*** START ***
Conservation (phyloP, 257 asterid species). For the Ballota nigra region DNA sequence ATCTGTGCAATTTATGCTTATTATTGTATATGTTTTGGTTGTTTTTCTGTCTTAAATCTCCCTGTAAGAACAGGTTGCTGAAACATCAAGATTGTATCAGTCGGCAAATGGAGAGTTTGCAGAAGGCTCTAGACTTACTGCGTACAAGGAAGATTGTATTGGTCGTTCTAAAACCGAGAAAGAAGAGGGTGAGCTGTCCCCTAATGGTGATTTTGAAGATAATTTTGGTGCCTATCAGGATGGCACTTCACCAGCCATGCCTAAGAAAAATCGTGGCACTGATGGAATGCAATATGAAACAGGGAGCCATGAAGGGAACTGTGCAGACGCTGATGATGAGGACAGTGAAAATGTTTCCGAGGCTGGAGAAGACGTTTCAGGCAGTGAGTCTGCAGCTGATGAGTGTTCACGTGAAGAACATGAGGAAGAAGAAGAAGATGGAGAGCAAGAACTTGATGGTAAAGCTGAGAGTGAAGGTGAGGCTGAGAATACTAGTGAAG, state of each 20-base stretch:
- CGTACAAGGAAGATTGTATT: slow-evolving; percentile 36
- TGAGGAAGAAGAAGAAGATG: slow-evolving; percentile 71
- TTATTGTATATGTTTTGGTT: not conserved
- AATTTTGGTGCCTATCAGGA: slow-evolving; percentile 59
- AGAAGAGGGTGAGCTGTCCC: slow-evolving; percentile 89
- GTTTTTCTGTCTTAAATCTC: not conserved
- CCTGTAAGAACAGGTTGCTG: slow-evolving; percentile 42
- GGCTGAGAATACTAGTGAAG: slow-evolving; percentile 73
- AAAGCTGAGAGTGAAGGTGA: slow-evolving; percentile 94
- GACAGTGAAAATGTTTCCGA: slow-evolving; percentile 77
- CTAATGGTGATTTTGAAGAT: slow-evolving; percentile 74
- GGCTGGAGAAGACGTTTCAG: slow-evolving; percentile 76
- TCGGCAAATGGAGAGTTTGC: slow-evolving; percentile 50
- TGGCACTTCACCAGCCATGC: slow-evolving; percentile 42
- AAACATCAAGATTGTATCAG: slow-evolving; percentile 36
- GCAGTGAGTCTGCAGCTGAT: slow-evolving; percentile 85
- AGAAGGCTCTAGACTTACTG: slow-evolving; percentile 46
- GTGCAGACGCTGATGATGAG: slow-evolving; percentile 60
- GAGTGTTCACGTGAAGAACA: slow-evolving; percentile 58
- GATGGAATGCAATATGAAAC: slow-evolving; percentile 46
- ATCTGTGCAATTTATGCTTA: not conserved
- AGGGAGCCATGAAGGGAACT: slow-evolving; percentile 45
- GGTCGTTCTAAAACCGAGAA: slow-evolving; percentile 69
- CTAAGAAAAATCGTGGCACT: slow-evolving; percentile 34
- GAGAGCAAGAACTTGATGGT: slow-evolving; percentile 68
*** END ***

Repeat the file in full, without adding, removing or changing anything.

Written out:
Conservation (phyloP, 257 asterid species). For the Ballota nigra region DNA sequence ATCTGTGCAATTTATGCTTATTATTGTATATGTTTTGGTTGTTTTTCTGTCTTAAATCTCCCTGTAAGAACAGGTTGCTGAAACATCAAGATTGTATCAGTCGGCAAATGGAGAGTTTGCAGAAGGCTCTAGACTTACTGCGTACAAGGAAGATTGTATTGGTCGTTCTAAAACCGAGAAAGAAGAGGGTGAGCTGTCCCCTAATGGTGATTTTGAAGATAATTTTGGTGCCTATCAGGATGGCACTTCACCAGCCATGCCTAAGAAAAATCGTGGCACTGATGGAATGCAATATGAAACAGGGAGCCATGAAGGGAACTGTGCAGACGCTGATGATGAGGACAGTGAAAATGTTTCCGAGGCTGGAGAAGACGTTTCAGGCAGTGAGTCTGCAGCTGATGAGTGTTCACGTGAAGAACATGAGGAAGAAGAAGAAGATGGAGAGCAAGAACTTGATGGTAAAGCTGAGAGTGAAGGTGAGGCTGAGAATACTAGTGAAG, state of each 20-base stretch:
- CGTACAAGGAAGATTGTATT: slow-evolving; percentile 36
- TGAGGAAGAAGAAGAAGATG: slow-evolving; percentile 71
- TTATTGTATATGTTTTGGTT: not conserved
- AATTTTGGTGCCTATCAGGA: slow-evolving; percentile 59
- AGAAGAGGGTGAGCTGTCCC: slow-evolving; percentile 89
- GTTTTTCTGTCTTAAATCTC: not conserved
- CCTGTAAGAACAGGTTGCTG: slow-evolving; percentile 42
- GGCTGAGAATACTAGTGAAG: slow-evolving; percentile 73
- AAAGCTGAGAGTGAAGGTGA: slow-evolving; percentile 94
- GACAGTGAAAATGTTTCCGA: slow-evolving; percentile 77
- CTAATGGTGATTTTGAAGAT: slow-evolving; percentile 74
- GGCTGGAGAAGACGTTTCAG: slow-evolving; percentile 76
- TCGGCAAATGGAGAGTTTGC: slow-evolving; percentile 50
- TGGCACTTCACCAGCCATGC: slow-evolving; percentile 42
- AAACATCAAGATTGTATCAG: slow-evolving; percentile 36
- GCAGTGAGTCTGCAGCTGAT: slow-evolving; percentile 85
- AGAAGGCTCTAGACTTACTG: slow-evolving; percentile 46
- GTGCAGACGCTGATGATGAG: slow-evolving; percentile 60
- GAGTGTTCACGTGAAGAACA: slow-evolving; percentile 58
- GATGGAATGCAATATGAAAC: slow-evolving; percentile 46
- ATCTGTGCAATTTATGCTTA: not conserved
- AGGGAGCCATGAAGGGAACT: slow-evolving; percentile 45
- GGTCGTTCTAAAACCGAGAA: slow-evolving; percentile 69
- CTAAGAAAAATCGTGGCACT: slow-evolving; percentile 34
- GAGAGCAAGAACTTGATGGT: slow-evolving; percentile 68